- Use pads containing witch hazel or a numbing agent.
- Soak your anal area in plain warm water for 10 to 15 minutes two to three times a day.
If you find yourself avoiding bowel movements out of fear of hurting your perineum or aggravating the pain of hemorrhoids or your episiotomy wound, take steps to keep your stools soft and regular. Eat foods high in fiber — including fruits, vegetables and whole grains — and drink plenty of water. Ask your health care provider about a stool softener, if needed.
A few days after birth, you might experience full, firm, tender breasts (engorgement). Frequent breastfeeding on both breasts is recommended to avoid or minimize engorgement.
If your breasts — including the dark circles of skin around the nipples — are engorged, your baby might have difficulty latching. To help your baby latch, you might hand express or use a breast pump to express a small amount of breast milk before feeding your baby. To ease breast discomfort, apply warm washcloths or take a warm shower before breastfeeding or expressing. It might make milk removal easier. Between feedings, place cold washcloths on your breasts. Over-the-counter pain relievers might help, too.
If you're not breastfeeding, wear a supportive bra, such as a sports bra. Don't pump your breasts or express the milk, which will cause your breasts to produce more milk.
Hair loss and skin changes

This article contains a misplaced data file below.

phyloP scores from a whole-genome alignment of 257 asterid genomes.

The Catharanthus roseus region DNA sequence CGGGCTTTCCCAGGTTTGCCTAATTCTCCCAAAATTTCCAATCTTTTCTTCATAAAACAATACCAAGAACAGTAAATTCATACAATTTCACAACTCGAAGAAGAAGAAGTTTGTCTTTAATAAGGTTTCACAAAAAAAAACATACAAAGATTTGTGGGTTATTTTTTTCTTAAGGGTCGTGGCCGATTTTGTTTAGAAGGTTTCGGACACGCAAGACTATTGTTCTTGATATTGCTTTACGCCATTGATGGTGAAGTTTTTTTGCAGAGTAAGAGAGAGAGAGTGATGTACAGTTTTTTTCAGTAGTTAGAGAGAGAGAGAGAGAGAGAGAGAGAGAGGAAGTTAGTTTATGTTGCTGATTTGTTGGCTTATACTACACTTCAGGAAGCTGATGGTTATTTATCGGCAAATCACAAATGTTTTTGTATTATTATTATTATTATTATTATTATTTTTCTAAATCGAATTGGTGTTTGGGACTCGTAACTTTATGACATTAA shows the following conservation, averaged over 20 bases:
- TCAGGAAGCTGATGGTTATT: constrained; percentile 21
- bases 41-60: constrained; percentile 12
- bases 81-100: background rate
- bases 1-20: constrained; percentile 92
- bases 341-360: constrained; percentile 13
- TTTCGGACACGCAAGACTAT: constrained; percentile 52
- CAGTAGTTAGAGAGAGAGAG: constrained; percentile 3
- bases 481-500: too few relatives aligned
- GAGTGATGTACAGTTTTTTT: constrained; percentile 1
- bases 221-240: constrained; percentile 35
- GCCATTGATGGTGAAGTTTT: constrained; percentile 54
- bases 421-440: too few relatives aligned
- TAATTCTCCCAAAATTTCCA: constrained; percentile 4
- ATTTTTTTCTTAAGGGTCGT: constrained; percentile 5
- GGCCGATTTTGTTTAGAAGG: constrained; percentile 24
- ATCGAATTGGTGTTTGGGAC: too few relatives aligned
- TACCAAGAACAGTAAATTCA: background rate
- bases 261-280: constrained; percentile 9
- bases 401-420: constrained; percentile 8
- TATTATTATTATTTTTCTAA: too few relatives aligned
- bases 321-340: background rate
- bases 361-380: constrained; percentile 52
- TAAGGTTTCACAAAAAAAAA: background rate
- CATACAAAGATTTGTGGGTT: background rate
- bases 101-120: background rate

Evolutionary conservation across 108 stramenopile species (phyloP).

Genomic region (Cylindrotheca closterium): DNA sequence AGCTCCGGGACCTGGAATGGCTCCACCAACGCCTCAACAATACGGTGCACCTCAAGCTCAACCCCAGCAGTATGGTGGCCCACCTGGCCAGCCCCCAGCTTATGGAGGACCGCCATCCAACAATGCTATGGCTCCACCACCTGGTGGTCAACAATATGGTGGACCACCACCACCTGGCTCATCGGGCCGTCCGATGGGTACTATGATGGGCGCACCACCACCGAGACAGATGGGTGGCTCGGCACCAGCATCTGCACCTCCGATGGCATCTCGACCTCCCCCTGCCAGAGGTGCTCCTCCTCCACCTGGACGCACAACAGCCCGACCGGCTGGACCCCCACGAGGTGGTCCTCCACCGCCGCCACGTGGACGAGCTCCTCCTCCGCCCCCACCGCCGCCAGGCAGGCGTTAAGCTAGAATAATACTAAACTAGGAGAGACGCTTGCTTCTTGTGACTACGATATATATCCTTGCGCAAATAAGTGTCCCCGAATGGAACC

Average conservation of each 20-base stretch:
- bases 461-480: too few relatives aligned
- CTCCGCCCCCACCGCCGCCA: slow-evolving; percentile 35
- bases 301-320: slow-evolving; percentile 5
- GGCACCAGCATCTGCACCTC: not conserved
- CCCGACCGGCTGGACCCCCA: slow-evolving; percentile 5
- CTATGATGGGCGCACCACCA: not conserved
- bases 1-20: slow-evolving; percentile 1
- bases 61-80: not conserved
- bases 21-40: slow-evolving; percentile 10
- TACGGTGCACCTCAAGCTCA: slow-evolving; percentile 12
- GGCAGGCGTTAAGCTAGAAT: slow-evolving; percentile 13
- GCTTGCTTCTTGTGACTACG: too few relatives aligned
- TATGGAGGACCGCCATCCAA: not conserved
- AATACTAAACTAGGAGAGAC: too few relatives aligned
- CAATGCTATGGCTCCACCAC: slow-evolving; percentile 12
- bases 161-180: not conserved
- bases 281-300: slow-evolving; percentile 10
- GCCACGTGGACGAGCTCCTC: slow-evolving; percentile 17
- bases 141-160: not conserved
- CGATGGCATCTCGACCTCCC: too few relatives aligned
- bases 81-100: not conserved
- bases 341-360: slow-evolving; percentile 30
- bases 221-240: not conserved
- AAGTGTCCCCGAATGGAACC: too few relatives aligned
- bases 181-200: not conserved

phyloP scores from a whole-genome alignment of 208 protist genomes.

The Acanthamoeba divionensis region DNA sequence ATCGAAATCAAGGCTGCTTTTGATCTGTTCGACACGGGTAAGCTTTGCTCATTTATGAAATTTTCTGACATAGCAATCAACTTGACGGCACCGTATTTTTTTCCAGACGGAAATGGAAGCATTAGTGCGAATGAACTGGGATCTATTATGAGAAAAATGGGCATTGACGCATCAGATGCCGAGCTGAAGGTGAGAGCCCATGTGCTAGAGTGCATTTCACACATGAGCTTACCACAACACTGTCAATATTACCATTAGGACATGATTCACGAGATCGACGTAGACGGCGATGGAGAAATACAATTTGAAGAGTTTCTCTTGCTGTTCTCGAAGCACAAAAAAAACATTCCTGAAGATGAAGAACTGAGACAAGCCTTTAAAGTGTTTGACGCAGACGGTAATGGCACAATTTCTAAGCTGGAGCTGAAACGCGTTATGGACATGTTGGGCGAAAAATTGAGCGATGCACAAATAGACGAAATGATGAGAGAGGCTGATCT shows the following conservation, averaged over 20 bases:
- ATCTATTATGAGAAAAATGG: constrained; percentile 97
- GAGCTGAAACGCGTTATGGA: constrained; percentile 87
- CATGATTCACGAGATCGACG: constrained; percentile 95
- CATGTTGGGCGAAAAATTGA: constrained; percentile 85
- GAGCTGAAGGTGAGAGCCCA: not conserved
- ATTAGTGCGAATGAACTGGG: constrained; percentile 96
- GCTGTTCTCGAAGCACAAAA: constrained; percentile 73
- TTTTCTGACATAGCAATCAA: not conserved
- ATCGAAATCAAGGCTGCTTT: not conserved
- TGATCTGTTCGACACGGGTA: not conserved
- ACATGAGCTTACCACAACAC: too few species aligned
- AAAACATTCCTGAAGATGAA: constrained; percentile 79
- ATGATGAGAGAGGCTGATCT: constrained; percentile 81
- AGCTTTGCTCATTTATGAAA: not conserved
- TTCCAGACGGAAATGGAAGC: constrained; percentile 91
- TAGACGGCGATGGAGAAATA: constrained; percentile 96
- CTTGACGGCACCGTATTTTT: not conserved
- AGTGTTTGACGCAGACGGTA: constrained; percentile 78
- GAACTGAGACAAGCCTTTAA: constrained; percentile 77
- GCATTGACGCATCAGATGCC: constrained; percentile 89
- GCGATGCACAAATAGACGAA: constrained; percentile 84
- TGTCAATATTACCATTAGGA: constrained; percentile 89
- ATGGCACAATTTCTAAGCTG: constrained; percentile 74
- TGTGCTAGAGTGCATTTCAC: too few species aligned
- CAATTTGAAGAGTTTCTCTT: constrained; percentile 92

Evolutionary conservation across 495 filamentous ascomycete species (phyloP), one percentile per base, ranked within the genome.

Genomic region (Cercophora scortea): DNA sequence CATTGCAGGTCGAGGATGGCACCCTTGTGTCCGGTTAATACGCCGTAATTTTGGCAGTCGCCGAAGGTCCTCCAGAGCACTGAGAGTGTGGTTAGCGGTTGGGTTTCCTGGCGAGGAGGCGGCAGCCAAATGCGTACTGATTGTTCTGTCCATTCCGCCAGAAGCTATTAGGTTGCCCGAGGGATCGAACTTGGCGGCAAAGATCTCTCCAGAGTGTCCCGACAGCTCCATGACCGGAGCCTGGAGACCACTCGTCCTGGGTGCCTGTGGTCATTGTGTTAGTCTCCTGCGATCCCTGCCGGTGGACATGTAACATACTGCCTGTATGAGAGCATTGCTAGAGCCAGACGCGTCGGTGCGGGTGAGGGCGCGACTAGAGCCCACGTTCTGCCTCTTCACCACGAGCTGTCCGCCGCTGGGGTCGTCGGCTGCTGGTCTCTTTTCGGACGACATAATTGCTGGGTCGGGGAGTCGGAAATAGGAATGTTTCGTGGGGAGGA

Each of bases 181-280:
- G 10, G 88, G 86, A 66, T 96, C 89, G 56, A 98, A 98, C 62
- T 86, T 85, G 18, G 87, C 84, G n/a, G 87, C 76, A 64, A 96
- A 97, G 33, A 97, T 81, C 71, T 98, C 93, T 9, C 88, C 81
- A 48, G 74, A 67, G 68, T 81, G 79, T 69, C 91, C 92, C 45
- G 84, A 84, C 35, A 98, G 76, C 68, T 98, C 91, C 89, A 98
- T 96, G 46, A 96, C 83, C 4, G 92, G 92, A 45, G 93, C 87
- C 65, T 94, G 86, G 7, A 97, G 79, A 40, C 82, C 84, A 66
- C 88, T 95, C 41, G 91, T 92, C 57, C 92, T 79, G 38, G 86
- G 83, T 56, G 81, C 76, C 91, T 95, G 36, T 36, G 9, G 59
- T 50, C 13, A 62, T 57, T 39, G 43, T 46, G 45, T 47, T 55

During pregnancy, elevated hormone levels mean your hair grows faster than it sheds. The result is often an extra-lush head of hair — but now it's payback time. After delivery, you'll experience hair loss for up to five months.
Stretch marks won't disappear after delivery, but eventually they'll fade from red to silver. Expect any skin that darkened during pregnancy — such as dark patches on your face — to slowly fade as well.
Childbirth triggers a jumble of powerful emotions. Many new moms experience a period of feeling down or anxious, sometimes called the baby blues. Symptoms include mood swings, crying spells, anxiety and difficulty sleeping. The baby blues typically subside within two weeks. In the meantime, take good care of yourself. Share your feelings, and ask your partner, loved ones or friends for help.
If you experience severe mood swings, loss of appetite, overwhelming fatigue and lack of joy in life shortly after childbirth, you might have postpartum depression. Contact your health care provider if you think you might be depressed, especially if your symptoms don't fade on their own, you have trouble caring for your baby or completing daily tasks, or you have thoughts of harming yourself or your baby.
After you give birth, you might look like you're still pregnant. This is normal. Most women lose 13 pounds (6 kilograms) during birth, including the weight of the baby, placenta and amniotic fluid. In the days after delivery, you'll lose additional weight from leftover fluids. After that, a healthy diet and regular exercise can help you gradually return to your pre-pregnancy weight.
The postpartum checkup
The American College of Obstetricians and Gynecologists recommends that postpartum care be an ongoing process rather than just a single visit after your delivery. Contact your health care provider within the first three weeks after delivery. Within 12 weeks after delivery, see your health care provider for a comprehensive postpartum evaluation.